Get the facts straight: Net Neutrality

Internet protection plan in danger of being repealed


Bri Branscomb

Net Neutrality is a series of internet protections that prevent service providers from monopolizing or monetizing access to accessible internet. The FCC wishes to repeal this, and the vote will be held Dec. 14.

by Bri Branscomb, Assistant Editor

Net neutrality. The term has been swirling around the internet lately, with many in what seems to be a frenzy as they claim their internet and privacy are being threatened. But what is net neutrality? Here’s what you need to know about the future of the internet as you know it, and how it will affect you.

What is net neutrality?

Net neutrality is a basic protection plan ushered in during 2015 that prohibits internet providers such as AT&T or Verizon from speeding up or slowing down your internet, or blocking certain websites. It’s what keeps the internet open and free.

What happens if it gets repealed?

If we lose net neutrality, we’re in danger of losing our ability to a free and accessible internet. With the lack of internet protections set in place, big corporations could set a monopoly on the internet, and limit what websites and applications you could have access to. This could be particularly harsh on minority groups, with interests or ideals that don’t align with the mainstream. Basically, an internet without net neutrality set in place is an internet that can, and would probably be, censored.

Who’s against Net Neutrality?

Big internet provider companies are lobbying for the repealing of net neutrality, on the grounds that it would make the internet more ‘pro-competitive.’ Backing the companies is FCC chief Ajit Pat, who hopes to throw out regulations that prevent providers from blocking content, or adjusting your internet speed for economic gain.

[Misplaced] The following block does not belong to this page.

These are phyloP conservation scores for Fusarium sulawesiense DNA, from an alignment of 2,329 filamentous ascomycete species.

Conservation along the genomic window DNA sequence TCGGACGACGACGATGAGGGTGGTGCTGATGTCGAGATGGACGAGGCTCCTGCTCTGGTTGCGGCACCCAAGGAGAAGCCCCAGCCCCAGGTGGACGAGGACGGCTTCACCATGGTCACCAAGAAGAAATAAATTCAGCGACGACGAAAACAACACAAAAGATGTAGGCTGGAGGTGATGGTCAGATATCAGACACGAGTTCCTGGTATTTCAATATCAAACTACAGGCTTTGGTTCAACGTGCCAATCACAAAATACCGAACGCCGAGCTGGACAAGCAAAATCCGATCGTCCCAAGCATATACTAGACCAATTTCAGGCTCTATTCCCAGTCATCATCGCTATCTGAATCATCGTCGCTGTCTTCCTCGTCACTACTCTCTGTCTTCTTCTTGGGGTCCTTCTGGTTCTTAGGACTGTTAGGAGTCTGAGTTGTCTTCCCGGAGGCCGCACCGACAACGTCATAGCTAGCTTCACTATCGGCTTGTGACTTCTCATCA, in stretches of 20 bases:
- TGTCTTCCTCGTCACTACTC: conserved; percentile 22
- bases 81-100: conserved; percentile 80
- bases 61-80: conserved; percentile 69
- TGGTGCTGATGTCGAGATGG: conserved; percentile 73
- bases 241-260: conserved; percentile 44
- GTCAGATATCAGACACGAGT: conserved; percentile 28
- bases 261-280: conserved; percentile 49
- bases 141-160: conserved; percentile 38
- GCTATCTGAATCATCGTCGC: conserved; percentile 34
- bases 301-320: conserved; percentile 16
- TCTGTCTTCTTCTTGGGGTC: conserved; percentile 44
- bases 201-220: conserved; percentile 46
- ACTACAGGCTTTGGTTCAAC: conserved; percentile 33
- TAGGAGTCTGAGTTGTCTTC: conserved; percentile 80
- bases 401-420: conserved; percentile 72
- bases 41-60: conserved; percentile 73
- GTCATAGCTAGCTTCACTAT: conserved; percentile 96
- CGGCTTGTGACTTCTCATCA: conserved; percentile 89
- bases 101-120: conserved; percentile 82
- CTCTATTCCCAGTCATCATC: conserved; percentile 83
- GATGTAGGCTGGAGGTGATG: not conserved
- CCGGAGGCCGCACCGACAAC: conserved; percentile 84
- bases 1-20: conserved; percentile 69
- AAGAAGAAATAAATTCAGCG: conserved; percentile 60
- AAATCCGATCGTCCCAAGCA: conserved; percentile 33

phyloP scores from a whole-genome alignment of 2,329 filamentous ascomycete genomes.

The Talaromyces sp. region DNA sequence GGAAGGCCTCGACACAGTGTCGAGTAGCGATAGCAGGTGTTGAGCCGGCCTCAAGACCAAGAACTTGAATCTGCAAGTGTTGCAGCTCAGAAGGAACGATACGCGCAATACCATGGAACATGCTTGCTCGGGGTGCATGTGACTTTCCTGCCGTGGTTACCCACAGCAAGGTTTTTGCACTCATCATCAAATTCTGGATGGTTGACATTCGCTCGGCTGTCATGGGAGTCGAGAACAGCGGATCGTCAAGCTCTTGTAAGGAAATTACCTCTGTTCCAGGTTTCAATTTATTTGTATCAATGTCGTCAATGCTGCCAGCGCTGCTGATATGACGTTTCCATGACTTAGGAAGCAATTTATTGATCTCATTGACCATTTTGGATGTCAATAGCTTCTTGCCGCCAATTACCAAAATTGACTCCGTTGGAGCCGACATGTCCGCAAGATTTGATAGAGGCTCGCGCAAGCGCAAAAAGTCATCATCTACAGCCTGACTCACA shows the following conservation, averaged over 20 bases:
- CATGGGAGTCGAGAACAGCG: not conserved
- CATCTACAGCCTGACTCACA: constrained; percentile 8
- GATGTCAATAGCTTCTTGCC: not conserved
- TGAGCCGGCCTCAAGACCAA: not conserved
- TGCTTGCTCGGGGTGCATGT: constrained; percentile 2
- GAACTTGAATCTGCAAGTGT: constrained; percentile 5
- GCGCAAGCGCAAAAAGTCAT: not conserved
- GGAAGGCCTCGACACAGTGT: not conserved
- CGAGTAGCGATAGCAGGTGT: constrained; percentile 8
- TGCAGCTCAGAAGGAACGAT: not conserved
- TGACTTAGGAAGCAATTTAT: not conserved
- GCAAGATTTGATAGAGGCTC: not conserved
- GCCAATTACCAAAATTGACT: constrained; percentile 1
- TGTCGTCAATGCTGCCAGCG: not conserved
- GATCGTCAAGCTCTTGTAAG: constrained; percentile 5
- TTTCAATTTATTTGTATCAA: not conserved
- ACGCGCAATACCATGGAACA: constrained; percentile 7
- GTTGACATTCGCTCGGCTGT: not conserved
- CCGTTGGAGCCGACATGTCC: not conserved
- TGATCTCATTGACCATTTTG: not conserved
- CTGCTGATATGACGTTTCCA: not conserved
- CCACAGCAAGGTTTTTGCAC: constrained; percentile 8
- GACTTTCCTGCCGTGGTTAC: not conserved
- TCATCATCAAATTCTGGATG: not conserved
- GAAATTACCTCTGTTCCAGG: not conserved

Who benefits from Net Neutrality? 

Essentially, everyone. If you enjoy using the internet for trivial reasons, or if you use it as a serious tool and platform, net neutrality protects your right to have an uncensored and accessible internet. Particularly, small businesses and fringe ideological groups would likely take a hard blow if the protections were to be repealed, as their voice would be minimized compared to large and lucrative corporations.

How can we fight to keep it?

Use your voice. Let the FCC know if you’re against this plan, and then contact your local representatives in congress. The vote that determines the future of the internet as you know it will be held on Dec. 14, so make sure to contact the appropriate bodies before then.